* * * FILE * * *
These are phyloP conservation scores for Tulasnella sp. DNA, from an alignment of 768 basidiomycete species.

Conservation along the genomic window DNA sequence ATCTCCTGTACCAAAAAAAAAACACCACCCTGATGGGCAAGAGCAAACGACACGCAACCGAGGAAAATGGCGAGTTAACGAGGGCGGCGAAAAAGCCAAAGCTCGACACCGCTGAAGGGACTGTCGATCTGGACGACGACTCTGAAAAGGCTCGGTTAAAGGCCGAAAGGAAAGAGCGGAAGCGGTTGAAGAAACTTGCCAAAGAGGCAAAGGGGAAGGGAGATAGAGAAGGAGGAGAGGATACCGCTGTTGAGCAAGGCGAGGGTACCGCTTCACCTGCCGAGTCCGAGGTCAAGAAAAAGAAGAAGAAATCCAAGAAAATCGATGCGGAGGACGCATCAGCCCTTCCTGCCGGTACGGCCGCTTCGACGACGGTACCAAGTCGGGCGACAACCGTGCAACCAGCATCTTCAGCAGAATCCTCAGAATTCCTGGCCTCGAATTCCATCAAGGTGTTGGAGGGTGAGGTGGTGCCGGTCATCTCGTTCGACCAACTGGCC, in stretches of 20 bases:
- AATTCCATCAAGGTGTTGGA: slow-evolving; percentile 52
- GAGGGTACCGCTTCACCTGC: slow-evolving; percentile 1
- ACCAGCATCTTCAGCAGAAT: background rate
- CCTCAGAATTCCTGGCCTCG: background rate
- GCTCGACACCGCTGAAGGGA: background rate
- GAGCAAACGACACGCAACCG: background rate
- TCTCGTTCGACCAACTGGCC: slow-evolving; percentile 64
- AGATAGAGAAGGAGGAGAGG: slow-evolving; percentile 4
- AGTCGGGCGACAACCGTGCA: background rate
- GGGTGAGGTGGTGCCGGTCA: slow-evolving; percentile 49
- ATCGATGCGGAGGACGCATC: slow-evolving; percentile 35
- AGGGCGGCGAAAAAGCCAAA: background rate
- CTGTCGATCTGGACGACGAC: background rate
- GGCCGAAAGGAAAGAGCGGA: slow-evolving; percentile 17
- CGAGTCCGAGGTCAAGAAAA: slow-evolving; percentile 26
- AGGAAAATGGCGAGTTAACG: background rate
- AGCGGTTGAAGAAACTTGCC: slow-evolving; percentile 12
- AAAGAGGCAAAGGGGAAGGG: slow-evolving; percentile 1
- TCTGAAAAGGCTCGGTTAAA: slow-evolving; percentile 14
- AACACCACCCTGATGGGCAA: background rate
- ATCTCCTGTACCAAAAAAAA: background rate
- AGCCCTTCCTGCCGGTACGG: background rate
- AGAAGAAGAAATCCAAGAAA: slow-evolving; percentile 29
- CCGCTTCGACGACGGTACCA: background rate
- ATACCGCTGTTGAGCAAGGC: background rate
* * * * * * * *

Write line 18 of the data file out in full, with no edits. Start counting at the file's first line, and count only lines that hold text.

- AGGAAAATGGCGAGTTAACG: background rate